I’ve been an employee for many bosses, talked to many managers, and have studied some management tactics. I see the biggest difference between good and bad managers is one word: trust. If you hire specialists in areas you should generally know, let your people do their jobs, check in if they need help, and clear the path for them. Otherwise, you are the one creating unnecessary roadblocks and dropping the morale of otherwise hard-working employees.
It’s about accepting that you can’t know it all.
You can ask questions, receive clarification, and redirect. This is good. What is not is jumping to conclusions based on partial information. If you hear part of a conversation and fill in the rest with your own biases, was that really how the conversation went?
Part of it is indecisive weakness.
If you are too afraid, as a manager, to do what is difficult, it only hurts your team’s morale. I have seen contracts that fully deserve to be canned, yet they keep doing offensive after offensive, without any discipline. Fire and rehire. That is literally your job.
I am not immune.
I have been a bad employee. I have not done anything overly terrible, but I have screwed up for perhaps all of my career, and have been screwed up on the clock. However, through that, I’ve learned what not to do or say, and now I’d say I’m decent enough to be employable anywhere.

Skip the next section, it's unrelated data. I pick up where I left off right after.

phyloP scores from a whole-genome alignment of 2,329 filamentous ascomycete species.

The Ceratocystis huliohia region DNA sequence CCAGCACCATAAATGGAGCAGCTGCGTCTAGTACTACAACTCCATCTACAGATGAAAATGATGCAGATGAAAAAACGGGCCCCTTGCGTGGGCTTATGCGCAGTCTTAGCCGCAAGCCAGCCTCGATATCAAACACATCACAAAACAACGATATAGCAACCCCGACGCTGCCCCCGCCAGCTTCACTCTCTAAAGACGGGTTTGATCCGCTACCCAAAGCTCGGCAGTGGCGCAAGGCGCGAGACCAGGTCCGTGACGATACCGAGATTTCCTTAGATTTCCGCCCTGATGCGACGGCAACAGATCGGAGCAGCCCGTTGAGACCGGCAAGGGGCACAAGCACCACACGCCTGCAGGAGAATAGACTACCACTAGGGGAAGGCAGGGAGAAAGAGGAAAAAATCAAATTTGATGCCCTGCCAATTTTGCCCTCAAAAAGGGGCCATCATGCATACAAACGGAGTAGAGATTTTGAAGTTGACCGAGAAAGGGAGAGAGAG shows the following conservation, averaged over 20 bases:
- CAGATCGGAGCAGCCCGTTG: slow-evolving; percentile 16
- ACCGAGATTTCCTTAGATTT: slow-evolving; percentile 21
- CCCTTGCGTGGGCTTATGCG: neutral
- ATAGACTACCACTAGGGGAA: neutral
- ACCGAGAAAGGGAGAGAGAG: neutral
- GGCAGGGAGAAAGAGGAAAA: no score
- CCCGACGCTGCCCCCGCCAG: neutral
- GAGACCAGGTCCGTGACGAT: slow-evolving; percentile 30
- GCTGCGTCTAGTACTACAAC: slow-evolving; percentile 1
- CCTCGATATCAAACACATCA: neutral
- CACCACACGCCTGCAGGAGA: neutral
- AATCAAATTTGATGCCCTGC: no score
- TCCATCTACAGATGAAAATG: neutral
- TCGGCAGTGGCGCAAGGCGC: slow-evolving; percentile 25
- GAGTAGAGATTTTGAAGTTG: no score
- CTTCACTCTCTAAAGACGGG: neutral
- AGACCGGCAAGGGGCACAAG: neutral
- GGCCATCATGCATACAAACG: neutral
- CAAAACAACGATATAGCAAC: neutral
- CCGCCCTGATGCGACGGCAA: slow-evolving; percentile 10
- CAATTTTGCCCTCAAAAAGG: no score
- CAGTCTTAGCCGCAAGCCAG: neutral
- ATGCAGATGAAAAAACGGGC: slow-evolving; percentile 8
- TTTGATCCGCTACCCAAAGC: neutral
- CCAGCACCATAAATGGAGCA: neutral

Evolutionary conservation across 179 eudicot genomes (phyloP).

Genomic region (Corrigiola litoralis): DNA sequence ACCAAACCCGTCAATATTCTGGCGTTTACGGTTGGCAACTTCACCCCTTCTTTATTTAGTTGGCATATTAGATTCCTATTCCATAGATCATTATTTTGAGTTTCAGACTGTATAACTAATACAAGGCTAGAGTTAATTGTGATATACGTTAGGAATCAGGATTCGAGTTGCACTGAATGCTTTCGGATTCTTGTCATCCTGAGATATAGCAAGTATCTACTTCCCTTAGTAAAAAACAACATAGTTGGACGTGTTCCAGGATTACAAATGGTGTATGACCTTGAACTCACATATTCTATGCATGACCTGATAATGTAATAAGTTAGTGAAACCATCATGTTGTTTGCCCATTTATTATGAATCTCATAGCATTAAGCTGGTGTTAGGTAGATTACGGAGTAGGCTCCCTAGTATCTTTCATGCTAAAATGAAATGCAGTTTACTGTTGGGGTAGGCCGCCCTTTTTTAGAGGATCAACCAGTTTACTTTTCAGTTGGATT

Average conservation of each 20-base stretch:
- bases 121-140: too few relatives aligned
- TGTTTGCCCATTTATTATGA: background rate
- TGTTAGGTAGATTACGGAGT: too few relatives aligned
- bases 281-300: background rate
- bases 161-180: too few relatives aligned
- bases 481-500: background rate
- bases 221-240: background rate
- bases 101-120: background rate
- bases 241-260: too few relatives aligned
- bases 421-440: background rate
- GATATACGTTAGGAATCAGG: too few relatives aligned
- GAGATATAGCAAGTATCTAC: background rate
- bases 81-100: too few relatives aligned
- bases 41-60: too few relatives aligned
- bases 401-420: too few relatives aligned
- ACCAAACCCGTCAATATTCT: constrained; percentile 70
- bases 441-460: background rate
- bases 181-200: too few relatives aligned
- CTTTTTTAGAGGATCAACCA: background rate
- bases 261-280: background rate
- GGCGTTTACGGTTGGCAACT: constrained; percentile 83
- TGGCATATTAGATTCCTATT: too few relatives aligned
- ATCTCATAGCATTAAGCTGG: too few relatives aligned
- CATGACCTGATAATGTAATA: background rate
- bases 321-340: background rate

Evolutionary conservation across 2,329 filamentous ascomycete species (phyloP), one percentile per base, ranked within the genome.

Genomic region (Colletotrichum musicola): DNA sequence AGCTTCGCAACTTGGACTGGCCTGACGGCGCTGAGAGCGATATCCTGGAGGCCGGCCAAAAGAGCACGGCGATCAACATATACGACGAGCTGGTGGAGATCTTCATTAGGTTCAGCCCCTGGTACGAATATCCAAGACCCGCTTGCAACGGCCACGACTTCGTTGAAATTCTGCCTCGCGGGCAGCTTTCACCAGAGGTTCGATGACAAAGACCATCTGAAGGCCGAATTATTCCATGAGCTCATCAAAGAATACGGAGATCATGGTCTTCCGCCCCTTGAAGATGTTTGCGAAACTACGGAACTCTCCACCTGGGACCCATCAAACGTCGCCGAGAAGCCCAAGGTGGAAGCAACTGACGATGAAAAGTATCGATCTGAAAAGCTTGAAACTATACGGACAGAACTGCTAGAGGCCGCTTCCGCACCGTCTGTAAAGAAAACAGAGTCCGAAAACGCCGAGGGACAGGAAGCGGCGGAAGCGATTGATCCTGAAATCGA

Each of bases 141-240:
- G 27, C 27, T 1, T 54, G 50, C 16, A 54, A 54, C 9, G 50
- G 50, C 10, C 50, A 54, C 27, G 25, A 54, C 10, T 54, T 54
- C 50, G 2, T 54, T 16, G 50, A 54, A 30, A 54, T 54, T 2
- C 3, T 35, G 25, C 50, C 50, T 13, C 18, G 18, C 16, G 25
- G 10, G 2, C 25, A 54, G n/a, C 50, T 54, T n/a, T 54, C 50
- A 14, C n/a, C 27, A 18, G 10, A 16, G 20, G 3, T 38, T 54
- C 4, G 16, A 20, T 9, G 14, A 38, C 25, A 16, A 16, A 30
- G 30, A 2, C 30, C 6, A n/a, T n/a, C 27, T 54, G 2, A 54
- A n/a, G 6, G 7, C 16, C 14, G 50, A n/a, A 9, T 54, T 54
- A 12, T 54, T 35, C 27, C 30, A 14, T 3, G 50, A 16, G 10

Great bosses all have one thing in common.
They have confidence. Not just in themselves, but their employees. They can trust that if asked for status, they will receive it, so they know where to guide their ship. They approach a situation not as a disciplinary action, or even a “friendly reminder,” but as a ‘firm but fair’ statement.
Bad bosses are soft.
They are unable to take criticism. I talk directly, do not mince my words, and can admit when I’m unsure. If I have to pretend in a certain way to appraise someone that doesn’t feel comfortable with ambiguity, then I immediately lose respect, though I have learned better than to show it.
A manager’s job is to iron out ambiguities.
If a manager cannot handle personality quirks, imperfections based on different styles of work, or can only perceive reality based on their own view of it, they should not manage. They are in it for the money, which is fine in lower level positions, but leading a group’s operations?
That’s a full-time investment.
An individual that watches over her or his employees and cannot empathize with even basic concepts also should not manage. This is why I don’t want to be a manager and have complete respect for managers that know what they’re doing and can guide unlike people toward a common goal.
Those who can’t… it’s hard to say.
Maybe they were good in one role but moved into a role they are not qualified to do.
If it’s too much, time to move on out.
|Sources: My professional experiences, honed through briefly owning a business, which metamorphosed into this website.|
|Inspirations: Brainstorming how it’s like working for good and bad bosses.|
|Photo: Looking through some bars at the Victor Steinbrueck Park.|
|Written On: June 14th, 7 AM|
|Last Edited: June 17th|